UK's May and Corbyn questioned by public on TV show

An Ipsos MORI poll shows British Prime Minister Theresa May's lead over the Labour Party has shrunk from 15 points to five in just over two weeks.

Yet, as voting day looms, those fears are looking less and less likely.

Tonight's edition of special electoral programs saw first Theresa May, and then Jeremy Corbyn put to the test under the microscopic lens of David Dimbleby and a studio audience, Question Time style.

When May stunned financial markets and political opponents by calling the snap election, her poll ratings indicated she could be on course to win a landslide majority on a par with the 1983 majority of 144 won by Margaret Thatcher.

The Labour leader, who's made no secret of his long-held opposition to Trident despite agreeing to press ahead with renewal of the system, was repeatedly asked whether he would be prepared to push the button if the United Kingdom was under attack.

She added: "My party is the only party that is going to respect the will of the British people, get on with the job and deliver a successful Brexit".

Gillian Cruise, a lifelong Labour voter in Wakefield until she switched to the Conservatives in 2015 due to their promise to hold the referendum, has now volunteered to campaign for May's party.

Since May called the election in April, her party's poll lead has narrowed.

Wakefield's Brexit-supporting Conservative candidate Antony Calvert, hoping to overturn a 2,613-vote Labour majority, is aware he needs to get people like Hill to vote again on June 8.

At the same time, Mr Corbyn has been able to portray himself as an anti-establishment underdog, proffering populist spending increases, and he has largely avoided major mistakes.

With the general election now less than a week away it was an opportunity for May and Corbyn to defend their respective plans for government.

The two, who did not appear on screen together, but rather in separate segments on a BBC programme called Question Time.

There was no gentle warming up, with the opening questioner accusing her of "broken promises and backtracking".

Whilst the lady wasn't for turning up earlier in the week, she might have left wishing she hadn't today - and one nurse's question on public sector pay freezes left the prime minister only with her soundbite about Corbyn's "magic money trees".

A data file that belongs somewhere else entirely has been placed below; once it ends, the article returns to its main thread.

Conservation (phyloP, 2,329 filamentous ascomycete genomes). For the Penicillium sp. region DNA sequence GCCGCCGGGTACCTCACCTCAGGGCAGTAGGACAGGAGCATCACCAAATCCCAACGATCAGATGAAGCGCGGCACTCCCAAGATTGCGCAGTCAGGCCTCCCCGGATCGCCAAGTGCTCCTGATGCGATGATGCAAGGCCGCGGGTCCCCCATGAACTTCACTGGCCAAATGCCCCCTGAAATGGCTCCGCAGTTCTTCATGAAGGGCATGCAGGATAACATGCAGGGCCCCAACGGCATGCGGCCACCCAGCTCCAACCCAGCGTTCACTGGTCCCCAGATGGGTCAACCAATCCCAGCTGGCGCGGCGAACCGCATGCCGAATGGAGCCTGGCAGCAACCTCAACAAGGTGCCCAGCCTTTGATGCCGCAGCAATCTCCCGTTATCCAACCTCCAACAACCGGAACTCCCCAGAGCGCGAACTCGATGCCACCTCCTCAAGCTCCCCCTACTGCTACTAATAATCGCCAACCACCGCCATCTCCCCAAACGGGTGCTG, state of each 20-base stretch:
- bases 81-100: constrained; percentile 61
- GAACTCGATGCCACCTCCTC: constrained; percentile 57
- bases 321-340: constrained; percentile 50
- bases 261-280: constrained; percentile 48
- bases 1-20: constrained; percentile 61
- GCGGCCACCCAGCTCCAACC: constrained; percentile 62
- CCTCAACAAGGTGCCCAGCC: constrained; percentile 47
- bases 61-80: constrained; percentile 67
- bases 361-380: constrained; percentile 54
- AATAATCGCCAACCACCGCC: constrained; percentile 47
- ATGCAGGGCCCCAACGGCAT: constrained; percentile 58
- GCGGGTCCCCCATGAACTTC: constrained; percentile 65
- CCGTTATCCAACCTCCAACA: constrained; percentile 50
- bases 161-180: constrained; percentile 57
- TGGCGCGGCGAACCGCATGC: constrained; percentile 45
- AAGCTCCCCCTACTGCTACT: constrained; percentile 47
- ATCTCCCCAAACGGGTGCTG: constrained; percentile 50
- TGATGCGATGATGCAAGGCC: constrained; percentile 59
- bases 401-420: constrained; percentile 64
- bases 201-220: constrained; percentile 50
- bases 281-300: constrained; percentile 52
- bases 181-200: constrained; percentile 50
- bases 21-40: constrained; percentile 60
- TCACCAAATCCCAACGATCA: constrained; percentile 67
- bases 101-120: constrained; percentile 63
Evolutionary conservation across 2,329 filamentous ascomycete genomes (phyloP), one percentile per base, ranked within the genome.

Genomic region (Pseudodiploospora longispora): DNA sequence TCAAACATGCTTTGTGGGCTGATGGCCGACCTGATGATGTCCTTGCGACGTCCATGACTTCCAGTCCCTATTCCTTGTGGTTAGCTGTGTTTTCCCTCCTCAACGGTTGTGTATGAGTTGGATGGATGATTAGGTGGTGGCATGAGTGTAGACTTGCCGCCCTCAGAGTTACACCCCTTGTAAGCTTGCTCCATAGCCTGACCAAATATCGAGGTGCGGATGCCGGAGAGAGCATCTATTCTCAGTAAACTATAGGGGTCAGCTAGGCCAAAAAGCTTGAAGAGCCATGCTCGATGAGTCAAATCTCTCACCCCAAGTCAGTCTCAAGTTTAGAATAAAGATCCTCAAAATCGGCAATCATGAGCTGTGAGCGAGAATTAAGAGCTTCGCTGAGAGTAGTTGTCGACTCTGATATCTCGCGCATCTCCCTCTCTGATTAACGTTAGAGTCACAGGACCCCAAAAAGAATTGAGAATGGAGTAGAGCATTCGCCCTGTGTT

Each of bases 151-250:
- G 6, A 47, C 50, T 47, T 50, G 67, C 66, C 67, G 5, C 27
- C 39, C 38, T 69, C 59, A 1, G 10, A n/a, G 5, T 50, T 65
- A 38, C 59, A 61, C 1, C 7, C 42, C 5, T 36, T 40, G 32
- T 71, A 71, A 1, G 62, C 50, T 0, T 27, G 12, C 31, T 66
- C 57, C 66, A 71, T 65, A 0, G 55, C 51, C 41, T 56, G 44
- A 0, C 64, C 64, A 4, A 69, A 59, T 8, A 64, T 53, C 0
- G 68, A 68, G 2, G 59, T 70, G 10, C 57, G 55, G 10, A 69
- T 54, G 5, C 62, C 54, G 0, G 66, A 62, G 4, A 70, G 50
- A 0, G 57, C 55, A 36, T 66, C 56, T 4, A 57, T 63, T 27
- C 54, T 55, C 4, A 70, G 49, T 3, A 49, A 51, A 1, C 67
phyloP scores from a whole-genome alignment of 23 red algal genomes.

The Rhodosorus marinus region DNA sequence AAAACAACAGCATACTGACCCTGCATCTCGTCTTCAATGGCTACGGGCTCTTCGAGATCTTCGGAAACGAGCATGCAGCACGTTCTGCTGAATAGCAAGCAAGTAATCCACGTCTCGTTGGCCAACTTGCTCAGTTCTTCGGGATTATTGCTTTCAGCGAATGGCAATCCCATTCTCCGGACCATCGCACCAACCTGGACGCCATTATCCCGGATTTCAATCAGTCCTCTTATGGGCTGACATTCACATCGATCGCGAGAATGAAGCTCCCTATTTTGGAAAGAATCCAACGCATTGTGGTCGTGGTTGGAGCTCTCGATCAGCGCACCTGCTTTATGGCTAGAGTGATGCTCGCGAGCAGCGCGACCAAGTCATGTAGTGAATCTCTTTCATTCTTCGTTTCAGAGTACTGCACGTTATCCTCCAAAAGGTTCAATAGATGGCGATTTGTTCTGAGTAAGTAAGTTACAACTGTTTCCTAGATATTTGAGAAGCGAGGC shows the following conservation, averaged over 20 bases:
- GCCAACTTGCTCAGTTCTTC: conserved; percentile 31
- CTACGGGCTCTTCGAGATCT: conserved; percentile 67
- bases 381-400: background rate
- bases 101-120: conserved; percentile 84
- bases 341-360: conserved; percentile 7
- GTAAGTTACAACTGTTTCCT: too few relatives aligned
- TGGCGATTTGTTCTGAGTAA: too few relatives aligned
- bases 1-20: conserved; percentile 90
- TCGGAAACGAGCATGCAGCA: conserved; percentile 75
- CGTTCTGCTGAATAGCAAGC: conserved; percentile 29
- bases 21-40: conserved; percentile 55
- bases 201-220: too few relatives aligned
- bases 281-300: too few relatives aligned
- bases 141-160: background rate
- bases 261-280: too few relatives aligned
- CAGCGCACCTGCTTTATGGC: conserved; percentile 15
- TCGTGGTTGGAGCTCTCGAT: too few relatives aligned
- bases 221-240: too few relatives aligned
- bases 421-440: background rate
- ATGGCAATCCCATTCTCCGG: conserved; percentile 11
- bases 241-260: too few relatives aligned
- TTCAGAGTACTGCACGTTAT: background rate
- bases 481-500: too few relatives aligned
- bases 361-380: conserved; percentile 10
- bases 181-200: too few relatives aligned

Almost 3 million more people voted in the referendum than at the 2015 national election, with the biggest increases in leave-supporting areas, like Wakefield in northern England.

Nuclear weapons and Trident were the trickiest topic for the Labour leader, and he came in for repeated questioning on whether he would ever consider using the bomb.

"I think we have discussed this at some length", he complained. But if the focus is austerity, and the government's callous disregard for functional public services and social justice - then these narrowing polls just might be an indicator that Corbyn will be in number 10 next week.

He was also asked to rule out a deal with the SNP, and: "Why have you never regarded the IRA as terrorists?" Mr Corbyn shook his head.

After changing her stance on European Union membership, May gained considerable support within her party base. One woman asked why so many of her fellow audience members seemed so keen to kill millions of people.

In awkward scenes, Mrs May listened as a partially sighted voter who had waited 18 months for counselling became emotional as she recounted a bad experience with the Work Capability Assessment.

Critics, whether in among party comrades or opposition ranks, argued that May is not eligible to lead exit negotiations with Brussels given the circumstances that surrounded her rise to power.

Mrs May was unapologetic.

She said social care would be capped over a person's lifetime, but would not reveal the level.

  • Leroy Wright